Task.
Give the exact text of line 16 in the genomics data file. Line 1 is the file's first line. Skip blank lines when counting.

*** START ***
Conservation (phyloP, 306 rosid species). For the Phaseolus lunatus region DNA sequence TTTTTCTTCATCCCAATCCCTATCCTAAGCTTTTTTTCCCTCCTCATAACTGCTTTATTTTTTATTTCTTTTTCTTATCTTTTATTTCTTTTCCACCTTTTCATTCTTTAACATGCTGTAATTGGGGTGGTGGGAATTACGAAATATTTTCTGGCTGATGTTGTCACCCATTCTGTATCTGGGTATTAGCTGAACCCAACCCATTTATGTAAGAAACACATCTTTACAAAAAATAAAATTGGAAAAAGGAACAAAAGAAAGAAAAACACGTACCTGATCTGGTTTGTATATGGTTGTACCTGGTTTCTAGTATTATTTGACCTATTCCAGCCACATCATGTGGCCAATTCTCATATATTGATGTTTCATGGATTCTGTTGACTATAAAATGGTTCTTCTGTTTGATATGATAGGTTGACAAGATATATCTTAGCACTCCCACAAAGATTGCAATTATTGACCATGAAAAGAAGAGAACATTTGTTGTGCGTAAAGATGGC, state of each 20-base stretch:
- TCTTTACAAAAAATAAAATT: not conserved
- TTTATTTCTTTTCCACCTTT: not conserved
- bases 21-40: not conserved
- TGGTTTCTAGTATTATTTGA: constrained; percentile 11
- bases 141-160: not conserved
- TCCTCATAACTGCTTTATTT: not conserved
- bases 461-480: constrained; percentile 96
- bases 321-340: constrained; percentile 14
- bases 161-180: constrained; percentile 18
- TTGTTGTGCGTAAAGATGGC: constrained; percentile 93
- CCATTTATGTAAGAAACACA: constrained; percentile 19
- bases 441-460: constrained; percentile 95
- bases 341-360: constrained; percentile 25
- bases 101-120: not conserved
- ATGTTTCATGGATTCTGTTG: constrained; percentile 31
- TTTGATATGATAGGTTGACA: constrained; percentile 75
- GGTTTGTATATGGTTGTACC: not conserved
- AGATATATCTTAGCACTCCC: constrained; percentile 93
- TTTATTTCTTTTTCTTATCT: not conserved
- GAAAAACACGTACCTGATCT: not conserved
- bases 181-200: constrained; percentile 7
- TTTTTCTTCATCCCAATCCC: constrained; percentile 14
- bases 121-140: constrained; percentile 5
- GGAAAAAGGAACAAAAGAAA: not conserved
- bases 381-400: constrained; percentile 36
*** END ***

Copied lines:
- ATGTTTCATGGATTCTGTTG: constrained; percentile 31